ERIC Number: ED246321
Record Type: RIE
Publication Date: 1984-Apr
Reference Count: 0
Toward Predicting the Relationship between Mood and Activity: Accuracy and the Use of Individual Differences.
Reilly, Nora P.; Morris, William N.
Several self-report studies of mood and activity have produced evidence of culturally biased theories which people share about the relationship between affect and behavior. In these studies, biased reporting may have been increased by taking mood and activity ratings concurrently rather than employing lagged independent ratings. To identify activities which are associated with mood, and to determine whether these associations are a function of private self-consciousness (PSC) and internality, 71 college students completed the Self Consciousness Scale, the Internal-External Scale, and 3 self-report mood and activity scales. The first self-report scale was completed before bed, the second scale the next morning, and the third scale before bed the following night. An analysis of the results showed that subjects who were highly aware of their internal states (as indicated by the Self-Consciousness Scale) and who possessed a strong internal locus of control were more likely to demonstrate relationships between self-reported mood and daily activities. Activities associated with mood were exercising, complaining, socializing, and studying. The findings suggest that a population of accurate reporters would be a prime target for the study of the self-regulation of mood. (Author/BL)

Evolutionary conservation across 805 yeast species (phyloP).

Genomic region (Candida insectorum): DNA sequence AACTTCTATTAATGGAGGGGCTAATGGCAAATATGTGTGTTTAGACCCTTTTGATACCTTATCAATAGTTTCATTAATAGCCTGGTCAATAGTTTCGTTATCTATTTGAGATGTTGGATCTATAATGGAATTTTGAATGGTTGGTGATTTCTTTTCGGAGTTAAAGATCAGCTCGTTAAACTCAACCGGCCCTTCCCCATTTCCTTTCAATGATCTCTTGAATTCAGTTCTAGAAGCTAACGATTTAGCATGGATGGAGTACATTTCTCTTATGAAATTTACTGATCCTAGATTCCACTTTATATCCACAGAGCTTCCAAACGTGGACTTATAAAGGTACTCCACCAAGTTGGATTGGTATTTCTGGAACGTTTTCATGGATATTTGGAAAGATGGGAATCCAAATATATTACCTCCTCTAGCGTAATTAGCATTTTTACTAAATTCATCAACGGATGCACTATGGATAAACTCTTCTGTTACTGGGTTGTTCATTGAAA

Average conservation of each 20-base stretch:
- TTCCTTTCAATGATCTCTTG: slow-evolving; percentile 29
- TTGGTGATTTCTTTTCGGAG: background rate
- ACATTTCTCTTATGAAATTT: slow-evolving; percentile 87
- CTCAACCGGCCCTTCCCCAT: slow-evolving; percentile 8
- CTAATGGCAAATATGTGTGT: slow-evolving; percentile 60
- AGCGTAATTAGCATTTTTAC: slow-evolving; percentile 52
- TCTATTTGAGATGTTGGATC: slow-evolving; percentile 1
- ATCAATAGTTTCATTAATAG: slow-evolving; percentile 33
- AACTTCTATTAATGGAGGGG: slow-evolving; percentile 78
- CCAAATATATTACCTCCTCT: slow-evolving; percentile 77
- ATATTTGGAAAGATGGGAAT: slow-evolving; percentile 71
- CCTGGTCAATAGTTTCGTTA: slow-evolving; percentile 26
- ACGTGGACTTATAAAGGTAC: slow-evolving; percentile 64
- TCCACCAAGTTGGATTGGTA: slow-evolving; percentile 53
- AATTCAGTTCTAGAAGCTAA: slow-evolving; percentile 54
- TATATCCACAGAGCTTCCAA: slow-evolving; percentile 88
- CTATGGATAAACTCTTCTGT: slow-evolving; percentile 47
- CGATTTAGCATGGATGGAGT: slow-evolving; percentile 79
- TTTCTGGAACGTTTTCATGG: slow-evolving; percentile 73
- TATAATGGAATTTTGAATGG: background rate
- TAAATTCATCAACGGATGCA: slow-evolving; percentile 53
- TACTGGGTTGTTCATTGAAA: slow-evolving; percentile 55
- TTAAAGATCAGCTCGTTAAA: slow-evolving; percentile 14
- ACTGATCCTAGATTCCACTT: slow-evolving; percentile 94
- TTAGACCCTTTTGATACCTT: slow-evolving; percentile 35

Publication Type: Information Analyses; Reports - Research; Speeches/Meeting Papers
Education Level: N/A
Authoring Institution: N/A
Identifiers: Moods; Self Awareness
Note: Paper presented at the Annual Meeting of the Eastern Psychological Association (Baltimore, MD, April 12-15, 1984).